impressment


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im·press·ment

 (ĭm-prĕs′mənt)
n.
1. The act or policy of seizing persons and compelling them to serve in the military, especially in naval forces.
2. The act or policy of seizing property for public use, especially for military purposes.
3. The act of imposing a constructive trust or a lien upon property, as a matter of equity, to protect a person without legal title but with a legally recognized interest.

impressment

(ɪmˈprɛsmənt)
n
(Government, Politics & Diplomacy) the commandeering or conscription of things or men into government service

im•press•ment

(ɪmˈprɛs mənt)

n.
the act of impressing people or property into public service or use.
[1780–90]
ThesaurusAntonymsRelated WordsSynonymsLegend:
Noun1.impressment - the act of coercing someone into government service
seizure - the taking possession of something by legal process
References in classic literature ?
I fancied she was jealous even of the saucepan on it; and I have reason to know that she took its impressment into the service of boiling my egg and broiling my bacon, in dudgeon; for I saw her, with my own discomfited eyes, shake her fist at me once, when those culinary operations were going on, and no one else was looking.
He opened it with much impressment, assumed, of course, and showed a great bundle of white flowers.
Fear of impressment by the Royal Navy scared many fishermen away from English fishing ports, and the outbreak of a prolonged period of war marked the beginning of the end of the previously thriving migratory fishery between England and Newfoundland.
This legal complaint brought by Henry Clifton over the impressment of his son, Thomas, who was allegedly seized and detained to begin 'the base trade of a mercynary enterlude player' (2), has become a widely recognized source in the history of early modern children's performance.
The Press Gang: Naval Impressment and its Opponents in Georgian Britain.
"Early self-defense law in the Anglo-American tradition presumed that homicide--even in self-defense--required the pardon of the sovereign." (41) He quotes another scholar for the proposition that "private citizens have power to execute their judgment 'only insofar as they stand in the shoes of public officials to whom this authority belongs.'" (42) It is not the case that individuals were necessarily prevented from using their firearms to kill; rather, they had to point to some authorization from the sovereign, most commonly, impressment into the king's service in order to fight a war or embark on a religious crusade to recapture the Holy Land.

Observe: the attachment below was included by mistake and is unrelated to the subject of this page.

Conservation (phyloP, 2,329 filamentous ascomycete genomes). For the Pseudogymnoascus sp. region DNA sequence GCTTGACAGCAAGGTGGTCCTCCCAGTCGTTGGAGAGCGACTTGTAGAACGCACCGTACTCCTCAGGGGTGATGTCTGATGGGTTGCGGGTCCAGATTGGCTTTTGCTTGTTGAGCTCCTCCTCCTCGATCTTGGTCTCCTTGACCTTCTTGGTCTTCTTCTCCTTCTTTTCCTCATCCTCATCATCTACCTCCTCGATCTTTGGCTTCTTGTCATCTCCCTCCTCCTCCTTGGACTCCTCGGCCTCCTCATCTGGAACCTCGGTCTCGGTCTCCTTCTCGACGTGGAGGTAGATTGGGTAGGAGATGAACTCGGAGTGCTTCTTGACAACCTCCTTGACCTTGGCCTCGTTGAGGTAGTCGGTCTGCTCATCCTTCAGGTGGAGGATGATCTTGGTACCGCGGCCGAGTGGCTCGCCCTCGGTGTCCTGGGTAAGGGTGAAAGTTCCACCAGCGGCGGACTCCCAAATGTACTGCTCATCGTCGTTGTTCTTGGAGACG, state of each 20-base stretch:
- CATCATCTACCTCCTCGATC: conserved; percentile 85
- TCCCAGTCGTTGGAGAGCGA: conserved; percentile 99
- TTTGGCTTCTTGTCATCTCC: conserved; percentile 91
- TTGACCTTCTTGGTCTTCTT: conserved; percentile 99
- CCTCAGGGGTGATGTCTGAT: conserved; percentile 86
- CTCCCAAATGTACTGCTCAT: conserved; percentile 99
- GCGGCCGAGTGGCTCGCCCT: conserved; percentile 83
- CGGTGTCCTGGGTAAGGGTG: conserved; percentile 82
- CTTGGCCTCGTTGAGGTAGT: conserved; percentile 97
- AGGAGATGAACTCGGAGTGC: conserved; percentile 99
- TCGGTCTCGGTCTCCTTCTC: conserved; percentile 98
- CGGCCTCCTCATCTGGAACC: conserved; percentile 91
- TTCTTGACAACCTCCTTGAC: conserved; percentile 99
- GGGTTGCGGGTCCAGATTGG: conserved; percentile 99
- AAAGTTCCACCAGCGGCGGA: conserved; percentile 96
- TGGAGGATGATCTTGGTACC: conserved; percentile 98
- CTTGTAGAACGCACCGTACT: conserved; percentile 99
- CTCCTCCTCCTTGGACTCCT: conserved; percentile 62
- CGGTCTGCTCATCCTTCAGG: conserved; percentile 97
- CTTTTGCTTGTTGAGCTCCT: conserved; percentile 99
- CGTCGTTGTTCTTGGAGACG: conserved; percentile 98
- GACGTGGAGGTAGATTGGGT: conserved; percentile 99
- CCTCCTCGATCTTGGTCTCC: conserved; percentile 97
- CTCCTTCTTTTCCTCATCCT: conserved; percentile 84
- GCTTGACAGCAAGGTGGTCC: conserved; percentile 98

(160) Until July 1862, the penalty for not serving when drafted into the state militia for service of the United States was only pecuniary, "with limited imprisonment for non-payment." (161) The Militia Act of July 17, 1862, changed this by authorizing impressment into military service of the United States those persons drafted from state militias under the Act.
These projects relied on an influx of French migrant labour to coastal towns as well as the impressment of prisoner-labourers attached to the bagnes.
While impressment, as Denver Brunsman points out, "helped to unite Britain and its Atlantic colonial territories in a common system of maritime defense," in using "impressment to sustain its empire, the British states nearly destroyed it" (2013, 2, 3).
Congress declared war against the British Empire in 1812 to stop the impressment of sailors on American ships, to maintain the rights of neutral trade, and to stop perceived British support for Native Americans then violently opposing western settlement.
The 1796 act was designed to protect American sailors from impressment by foreign navies, especially the British navy.
Maritime issues--including impressment of American sailors and the seizure of American ships--along with Indian depredations, land expansion, national honor, and liberal anxiety have all served as explanations for the origin of the war.